Obesity: in the Brain or the Gut?

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Science  02 Feb 2007:
Vol. 315, Issue 5812, pp. 575
DOI: 10.1126/science.315.5812.575c

Although some blame high-fat foods for the global spread of obesity, the mechanistic connection is not solid. The hormone leptin regulates body weight by binding to receptors in the hypothalamus and initiating signaling via JAK2, STAT3, and PI3K transducer molecules. JAK2 is a cytoplasmic tyrosine kinase and is the target of several regulators, including the SH2-B family. Mice whose SH2B1 is systemically knocked out become leptin-resistant and obese and develop type 2 diabetes. Ren et al. have found that if SH2B1 is restored specifically to neural tissues, the obese mice stop overeating, the hyperlipidemia is corrected, the leptin sensitivity is restored, and the obesity reverses. Nevertheless, therapeutic targeting of this signal may not be a simple matter if, as suggested by Ley et al. and Turnbaugh et al., obesity can be mediated by members of the gut flora. It appears that obese mice and humans have a greater proportion of Firmicutes in their gut flora and that they extract energy from food more efficiently (because of the bacterial capacity for breaking down indigestible polysaccharides) than the Bacteroidetes group that dominates the flora of lean mice and people. Moreover, obesity in mice can be induced by infection. — CA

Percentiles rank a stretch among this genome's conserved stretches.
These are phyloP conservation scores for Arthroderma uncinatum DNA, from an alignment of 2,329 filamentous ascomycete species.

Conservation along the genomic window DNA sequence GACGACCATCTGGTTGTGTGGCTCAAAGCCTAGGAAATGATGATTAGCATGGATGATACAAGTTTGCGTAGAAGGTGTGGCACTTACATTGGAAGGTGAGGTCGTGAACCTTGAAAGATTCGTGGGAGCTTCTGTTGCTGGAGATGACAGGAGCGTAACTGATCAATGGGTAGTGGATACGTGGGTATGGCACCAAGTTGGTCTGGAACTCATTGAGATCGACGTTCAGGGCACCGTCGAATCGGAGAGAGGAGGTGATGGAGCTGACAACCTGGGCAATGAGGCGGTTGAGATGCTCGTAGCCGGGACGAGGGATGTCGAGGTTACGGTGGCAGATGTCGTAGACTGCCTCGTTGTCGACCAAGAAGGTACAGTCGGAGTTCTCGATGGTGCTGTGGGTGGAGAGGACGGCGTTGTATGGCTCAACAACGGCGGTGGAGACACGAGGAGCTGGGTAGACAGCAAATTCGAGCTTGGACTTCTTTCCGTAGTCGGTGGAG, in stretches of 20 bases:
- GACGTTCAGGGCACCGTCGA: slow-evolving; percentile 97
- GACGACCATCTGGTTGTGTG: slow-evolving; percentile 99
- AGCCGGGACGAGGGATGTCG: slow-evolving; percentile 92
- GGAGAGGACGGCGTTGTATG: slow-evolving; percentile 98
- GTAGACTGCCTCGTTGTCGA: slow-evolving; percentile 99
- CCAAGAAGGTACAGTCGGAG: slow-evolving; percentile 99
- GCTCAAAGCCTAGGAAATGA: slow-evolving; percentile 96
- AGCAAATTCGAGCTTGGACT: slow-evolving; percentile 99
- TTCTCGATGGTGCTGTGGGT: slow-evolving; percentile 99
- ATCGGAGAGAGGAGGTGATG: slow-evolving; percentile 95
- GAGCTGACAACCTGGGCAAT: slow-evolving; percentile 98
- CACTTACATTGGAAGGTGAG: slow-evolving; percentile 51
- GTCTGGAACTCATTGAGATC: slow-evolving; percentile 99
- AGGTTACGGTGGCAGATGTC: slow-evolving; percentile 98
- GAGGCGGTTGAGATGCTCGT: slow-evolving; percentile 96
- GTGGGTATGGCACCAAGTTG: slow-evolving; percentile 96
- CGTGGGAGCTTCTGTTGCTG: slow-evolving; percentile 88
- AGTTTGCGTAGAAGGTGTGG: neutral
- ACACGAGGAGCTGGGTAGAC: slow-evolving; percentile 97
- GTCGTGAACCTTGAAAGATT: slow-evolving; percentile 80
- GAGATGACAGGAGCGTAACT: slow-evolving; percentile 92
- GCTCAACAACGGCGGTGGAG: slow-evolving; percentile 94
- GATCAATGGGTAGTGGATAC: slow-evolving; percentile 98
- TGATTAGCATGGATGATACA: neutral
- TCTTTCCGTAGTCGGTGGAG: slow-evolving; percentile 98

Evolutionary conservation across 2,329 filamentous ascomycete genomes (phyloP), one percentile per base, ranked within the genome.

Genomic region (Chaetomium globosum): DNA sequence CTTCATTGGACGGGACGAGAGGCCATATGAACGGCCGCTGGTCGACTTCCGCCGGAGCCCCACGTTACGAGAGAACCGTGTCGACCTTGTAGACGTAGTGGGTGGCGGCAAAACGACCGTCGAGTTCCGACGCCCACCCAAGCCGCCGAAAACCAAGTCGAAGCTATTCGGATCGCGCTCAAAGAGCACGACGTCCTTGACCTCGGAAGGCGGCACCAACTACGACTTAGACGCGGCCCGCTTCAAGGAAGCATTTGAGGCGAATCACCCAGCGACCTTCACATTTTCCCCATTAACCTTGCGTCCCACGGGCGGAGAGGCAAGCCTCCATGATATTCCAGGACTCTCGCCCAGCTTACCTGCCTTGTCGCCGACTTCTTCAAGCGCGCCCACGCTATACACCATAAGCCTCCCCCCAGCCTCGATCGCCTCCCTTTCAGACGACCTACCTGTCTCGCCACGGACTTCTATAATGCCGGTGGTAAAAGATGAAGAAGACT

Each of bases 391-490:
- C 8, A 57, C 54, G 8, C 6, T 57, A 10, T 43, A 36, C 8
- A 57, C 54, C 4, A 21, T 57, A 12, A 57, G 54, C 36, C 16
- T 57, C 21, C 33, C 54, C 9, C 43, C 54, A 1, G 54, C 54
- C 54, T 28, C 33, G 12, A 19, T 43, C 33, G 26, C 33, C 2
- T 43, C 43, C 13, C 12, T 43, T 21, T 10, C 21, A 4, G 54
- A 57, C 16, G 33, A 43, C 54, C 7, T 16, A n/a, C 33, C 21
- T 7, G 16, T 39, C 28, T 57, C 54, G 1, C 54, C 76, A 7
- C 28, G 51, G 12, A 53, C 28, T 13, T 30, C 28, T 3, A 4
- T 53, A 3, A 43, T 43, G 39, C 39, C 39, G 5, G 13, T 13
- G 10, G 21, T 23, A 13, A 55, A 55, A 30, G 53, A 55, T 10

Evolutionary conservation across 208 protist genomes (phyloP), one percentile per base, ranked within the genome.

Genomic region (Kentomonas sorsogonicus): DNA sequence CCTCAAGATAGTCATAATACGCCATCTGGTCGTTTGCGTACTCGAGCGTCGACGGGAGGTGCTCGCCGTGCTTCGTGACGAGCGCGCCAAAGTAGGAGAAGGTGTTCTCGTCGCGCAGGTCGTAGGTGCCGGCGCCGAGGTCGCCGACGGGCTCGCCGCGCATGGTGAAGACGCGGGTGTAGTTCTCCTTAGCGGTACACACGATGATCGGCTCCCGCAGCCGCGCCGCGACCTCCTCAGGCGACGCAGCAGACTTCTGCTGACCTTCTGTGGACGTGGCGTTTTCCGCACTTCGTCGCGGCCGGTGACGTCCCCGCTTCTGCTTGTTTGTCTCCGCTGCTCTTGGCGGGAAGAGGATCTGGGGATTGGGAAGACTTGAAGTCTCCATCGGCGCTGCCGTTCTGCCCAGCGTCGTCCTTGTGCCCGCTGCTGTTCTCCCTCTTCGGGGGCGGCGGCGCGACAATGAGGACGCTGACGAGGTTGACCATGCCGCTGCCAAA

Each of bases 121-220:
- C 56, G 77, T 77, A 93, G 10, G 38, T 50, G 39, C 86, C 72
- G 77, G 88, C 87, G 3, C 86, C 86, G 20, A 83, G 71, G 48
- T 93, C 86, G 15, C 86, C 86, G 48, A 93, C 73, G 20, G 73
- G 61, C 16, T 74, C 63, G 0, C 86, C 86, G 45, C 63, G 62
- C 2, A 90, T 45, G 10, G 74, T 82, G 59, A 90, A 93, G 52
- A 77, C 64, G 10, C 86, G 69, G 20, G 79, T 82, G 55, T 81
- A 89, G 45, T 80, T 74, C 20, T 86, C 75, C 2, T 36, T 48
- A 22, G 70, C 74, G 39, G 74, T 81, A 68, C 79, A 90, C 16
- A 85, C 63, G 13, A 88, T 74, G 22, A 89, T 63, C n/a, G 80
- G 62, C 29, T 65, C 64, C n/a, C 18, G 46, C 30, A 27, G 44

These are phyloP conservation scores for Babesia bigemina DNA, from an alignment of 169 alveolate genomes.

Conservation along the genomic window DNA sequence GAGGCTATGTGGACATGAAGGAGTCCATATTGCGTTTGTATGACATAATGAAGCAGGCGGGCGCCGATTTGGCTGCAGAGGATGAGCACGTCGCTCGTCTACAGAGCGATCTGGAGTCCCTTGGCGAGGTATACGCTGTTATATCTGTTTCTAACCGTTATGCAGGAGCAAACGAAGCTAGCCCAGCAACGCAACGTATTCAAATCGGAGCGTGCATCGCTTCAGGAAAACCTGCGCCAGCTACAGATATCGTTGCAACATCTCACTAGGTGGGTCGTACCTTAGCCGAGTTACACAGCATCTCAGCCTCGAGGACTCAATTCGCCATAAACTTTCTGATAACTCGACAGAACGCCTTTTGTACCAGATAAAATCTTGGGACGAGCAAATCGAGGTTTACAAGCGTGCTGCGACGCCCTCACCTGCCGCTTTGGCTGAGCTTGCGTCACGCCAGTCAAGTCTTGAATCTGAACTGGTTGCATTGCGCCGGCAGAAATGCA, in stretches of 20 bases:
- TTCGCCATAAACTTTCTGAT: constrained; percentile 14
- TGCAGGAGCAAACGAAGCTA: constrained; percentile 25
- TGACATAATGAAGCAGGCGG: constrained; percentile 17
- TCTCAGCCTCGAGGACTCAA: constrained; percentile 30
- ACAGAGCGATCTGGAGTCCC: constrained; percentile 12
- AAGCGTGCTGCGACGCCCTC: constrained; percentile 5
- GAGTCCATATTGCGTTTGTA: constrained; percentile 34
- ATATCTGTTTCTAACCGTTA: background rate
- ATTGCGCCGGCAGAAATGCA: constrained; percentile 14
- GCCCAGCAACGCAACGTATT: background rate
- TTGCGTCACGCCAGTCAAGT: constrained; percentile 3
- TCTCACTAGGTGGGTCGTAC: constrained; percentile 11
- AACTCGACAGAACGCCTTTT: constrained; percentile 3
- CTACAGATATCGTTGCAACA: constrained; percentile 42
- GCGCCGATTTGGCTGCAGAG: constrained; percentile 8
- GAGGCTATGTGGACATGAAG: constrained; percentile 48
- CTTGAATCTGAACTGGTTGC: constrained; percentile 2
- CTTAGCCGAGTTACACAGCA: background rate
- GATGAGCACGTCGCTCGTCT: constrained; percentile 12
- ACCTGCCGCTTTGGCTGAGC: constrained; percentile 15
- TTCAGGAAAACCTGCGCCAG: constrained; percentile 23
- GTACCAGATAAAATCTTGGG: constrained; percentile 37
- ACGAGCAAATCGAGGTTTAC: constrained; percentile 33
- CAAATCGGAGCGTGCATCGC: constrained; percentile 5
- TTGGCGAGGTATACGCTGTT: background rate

J. Clin Invest. 10.1172/JCI29417 (2007); Nature 444, 1022; 1027 (2007).

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